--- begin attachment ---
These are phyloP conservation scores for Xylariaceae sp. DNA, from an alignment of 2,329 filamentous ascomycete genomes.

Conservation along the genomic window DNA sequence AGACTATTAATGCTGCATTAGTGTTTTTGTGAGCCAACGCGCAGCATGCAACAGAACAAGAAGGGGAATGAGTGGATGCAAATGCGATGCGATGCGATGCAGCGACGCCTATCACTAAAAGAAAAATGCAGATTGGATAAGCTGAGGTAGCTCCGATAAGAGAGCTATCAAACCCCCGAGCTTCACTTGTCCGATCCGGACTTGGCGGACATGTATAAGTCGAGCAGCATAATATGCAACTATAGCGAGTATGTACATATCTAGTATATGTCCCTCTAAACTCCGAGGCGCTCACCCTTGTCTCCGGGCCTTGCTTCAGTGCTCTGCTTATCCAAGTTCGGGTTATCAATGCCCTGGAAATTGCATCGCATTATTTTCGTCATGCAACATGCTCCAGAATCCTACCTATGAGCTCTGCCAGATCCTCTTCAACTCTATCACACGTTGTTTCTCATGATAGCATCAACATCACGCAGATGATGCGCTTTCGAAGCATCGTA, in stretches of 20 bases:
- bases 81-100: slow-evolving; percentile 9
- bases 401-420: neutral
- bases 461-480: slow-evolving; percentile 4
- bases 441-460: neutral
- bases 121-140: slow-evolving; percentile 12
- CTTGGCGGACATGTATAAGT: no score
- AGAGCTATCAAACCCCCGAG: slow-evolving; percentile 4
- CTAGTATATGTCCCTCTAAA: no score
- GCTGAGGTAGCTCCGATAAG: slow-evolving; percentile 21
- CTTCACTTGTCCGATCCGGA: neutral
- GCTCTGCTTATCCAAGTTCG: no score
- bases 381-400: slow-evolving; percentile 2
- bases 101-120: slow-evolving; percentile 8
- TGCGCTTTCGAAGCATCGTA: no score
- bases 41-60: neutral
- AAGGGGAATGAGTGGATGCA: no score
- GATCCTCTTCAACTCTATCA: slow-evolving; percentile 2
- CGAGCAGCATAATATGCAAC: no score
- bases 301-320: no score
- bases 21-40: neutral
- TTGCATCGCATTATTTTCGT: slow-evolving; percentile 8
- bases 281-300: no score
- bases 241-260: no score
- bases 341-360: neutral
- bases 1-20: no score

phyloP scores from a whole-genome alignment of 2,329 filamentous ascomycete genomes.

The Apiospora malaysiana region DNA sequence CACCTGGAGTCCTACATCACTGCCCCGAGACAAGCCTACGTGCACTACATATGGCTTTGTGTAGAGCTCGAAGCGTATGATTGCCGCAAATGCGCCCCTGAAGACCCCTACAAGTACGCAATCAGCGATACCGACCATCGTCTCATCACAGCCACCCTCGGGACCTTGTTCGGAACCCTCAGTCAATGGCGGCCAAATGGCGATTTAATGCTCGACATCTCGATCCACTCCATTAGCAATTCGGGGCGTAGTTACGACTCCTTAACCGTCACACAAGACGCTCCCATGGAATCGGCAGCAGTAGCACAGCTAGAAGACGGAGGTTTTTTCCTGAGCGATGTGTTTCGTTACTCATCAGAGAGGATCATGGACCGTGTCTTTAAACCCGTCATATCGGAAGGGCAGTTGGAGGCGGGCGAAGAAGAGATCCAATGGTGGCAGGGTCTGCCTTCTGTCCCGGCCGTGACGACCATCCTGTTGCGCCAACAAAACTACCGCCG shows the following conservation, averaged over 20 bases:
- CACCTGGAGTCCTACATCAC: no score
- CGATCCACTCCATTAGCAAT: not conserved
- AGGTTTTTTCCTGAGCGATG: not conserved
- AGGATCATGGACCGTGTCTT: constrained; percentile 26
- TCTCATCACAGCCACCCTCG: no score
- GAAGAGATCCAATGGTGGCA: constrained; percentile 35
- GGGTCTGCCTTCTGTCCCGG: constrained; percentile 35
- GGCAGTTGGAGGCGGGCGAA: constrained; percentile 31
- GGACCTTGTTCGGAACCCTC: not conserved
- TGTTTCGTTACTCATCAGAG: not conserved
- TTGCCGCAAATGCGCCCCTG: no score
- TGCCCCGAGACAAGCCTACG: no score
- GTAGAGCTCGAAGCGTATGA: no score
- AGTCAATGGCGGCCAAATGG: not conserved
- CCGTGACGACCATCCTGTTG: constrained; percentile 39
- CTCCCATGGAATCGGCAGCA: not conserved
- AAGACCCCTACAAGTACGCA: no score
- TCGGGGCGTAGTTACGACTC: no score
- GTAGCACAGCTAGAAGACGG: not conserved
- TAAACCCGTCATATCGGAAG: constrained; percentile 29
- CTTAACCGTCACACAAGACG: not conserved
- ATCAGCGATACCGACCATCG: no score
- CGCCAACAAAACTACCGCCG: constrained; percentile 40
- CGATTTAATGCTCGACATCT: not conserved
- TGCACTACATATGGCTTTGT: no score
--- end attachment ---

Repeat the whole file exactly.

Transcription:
These are phyloP conservation scores for Xylariaceae sp. DNA, from an alignment of 2,329 filamentous ascomycete genomes.

Conservation along the genomic window DNA sequence AGACTATTAATGCTGCATTAGTGTTTTTGTGAGCCAACGCGCAGCATGCAACAGAACAAGAAGGGGAATGAGTGGATGCAAATGCGATGCGATGCGATGCAGCGACGCCTATCACTAAAAGAAAAATGCAGATTGGATAAGCTGAGGTAGCTCCGATAAGAGAGCTATCAAACCCCCGAGCTTCACTTGTCCGATCCGGACTTGGCGGACATGTATAAGTCGAGCAGCATAATATGCAACTATAGCGAGTATGTACATATCTAGTATATGTCCCTCTAAACTCCGAGGCGCTCACCCTTGTCTCCGGGCCTTGCTTCAGTGCTCTGCTTATCCAAGTTCGGGTTATCAATGCCCTGGAAATTGCATCGCATTATTTTCGTCATGCAACATGCTCCAGAATCCTACCTATGAGCTCTGCCAGATCCTCTTCAACTCTATCACACGTTGTTTCTCATGATAGCATCAACATCACGCAGATGATGCGCTTTCGAAGCATCGTA, in stretches of 20 bases:
- bases 81-100: slow-evolving; percentile 9
- bases 401-420: neutral
- bases 461-480: slow-evolving; percentile 4
- bases 441-460: neutral
- bases 121-140: slow-evolving; percentile 12
- CTTGGCGGACATGTATAAGT: no score
- AGAGCTATCAAACCCCCGAG: slow-evolving; percentile 4
- CTAGTATATGTCCCTCTAAA: no score
- GCTGAGGTAGCTCCGATAAG: slow-evolving; percentile 21
- CTTCACTTGTCCGATCCGGA: neutral
- GCTCTGCTTATCCAAGTTCG: no score
- bases 381-400: slow-evolving; percentile 2
- bases 101-120: slow-evolving; percentile 8
- TGCGCTTTCGAAGCATCGTA: no score
- bases 41-60: neutral
- AAGGGGAATGAGTGGATGCA: no score
- GATCCTCTTCAACTCTATCA: slow-evolving; percentile 2
- CGAGCAGCATAATATGCAAC: no score
- bases 301-320: no score
- bases 21-40: neutral
- TTGCATCGCATTATTTTCGT: slow-evolving; percentile 8
- bases 281-300: no score
- bases 241-260: no score
- bases 341-360: neutral
- bases 1-20: no score

phyloP scores from a whole-genome alignment of 2,329 filamentous ascomycete genomes.

The Apiospora malaysiana region DNA sequence CACCTGGAGTCCTACATCACTGCCCCGAGACAAGCCTACGTGCACTACATATGGCTTTGTGTAGAGCTCGAAGCGTATGATTGCCGCAAATGCGCCCCTGAAGACCCCTACAAGTACGCAATCAGCGATACCGACCATCGTCTCATCACAGCCACCCTCGGGACCTTGTTCGGAACCCTCAGTCAATGGCGGCCAAATGGCGATTTAATGCTCGACATCTCGATCCACTCCATTAGCAATTCGGGGCGTAGTTACGACTCCTTAACCGTCACACAAGACGCTCCCATGGAATCGGCAGCAGTAGCACAGCTAGAAGACGGAGGTTTTTTCCTGAGCGATGTGTTTCGTTACTCATCAGAGAGGATCATGGACCGTGTCTTTAAACCCGTCATATCGGAAGGGCAGTTGGAGGCGGGCGAAGAAGAGATCCAATGGTGGCAGGGTCTGCCTTCTGTCCCGGCCGTGACGACCATCCTGTTGCGCCAACAAAACTACCGCCG shows the following conservation, averaged over 20 bases:
- CACCTGGAGTCCTACATCAC: no score
- CGATCCACTCCATTAGCAAT: not conserved
- AGGTTTTTTCCTGAGCGATG: not conserved
- AGGATCATGGACCGTGTCTT: constrained; percentile 26
- TCTCATCACAGCCACCCTCG: no score
- GAAGAGATCCAATGGTGGCA: constrained; percentile 35
- GGGTCTGCCTTCTGTCCCGG: constrained; percentile 35
- GGCAGTTGGAGGCGGGCGAA: constrained; percentile 31
- GGACCTTGTTCGGAACCCTC: not conserved
- TGTTTCGTTACTCATCAGAG: not conserved
- TTGCCGCAAATGCGCCCCTG: no score
- TGCCCCGAGACAAGCCTACG: no score
- GTAGAGCTCGAAGCGTATGA: no score
- AGTCAATGGCGGCCAAATGG: not conserved
- CCGTGACGACCATCCTGTTG: constrained; percentile 39
- CTCCCATGGAATCGGCAGCA: not conserved
- AAGACCCCTACAAGTACGCA: no score
- TCGGGGCGTAGTTACGACTC: no score
- GTAGCACAGCTAGAAGACGG: not conserved
- TAAACCCGTCATATCGGAAG: constrained; percentile 29
- CTTAACCGTCACACAAGACG: not conserved
- ATCAGCGATACCGACCATCG: no score
- CGCCAACAAAACTACCGCCG: constrained; percentile 40
- CGATTTAATGCTCGACATCT: not conserved
- TGCACTACATATGGCTTTGT: no score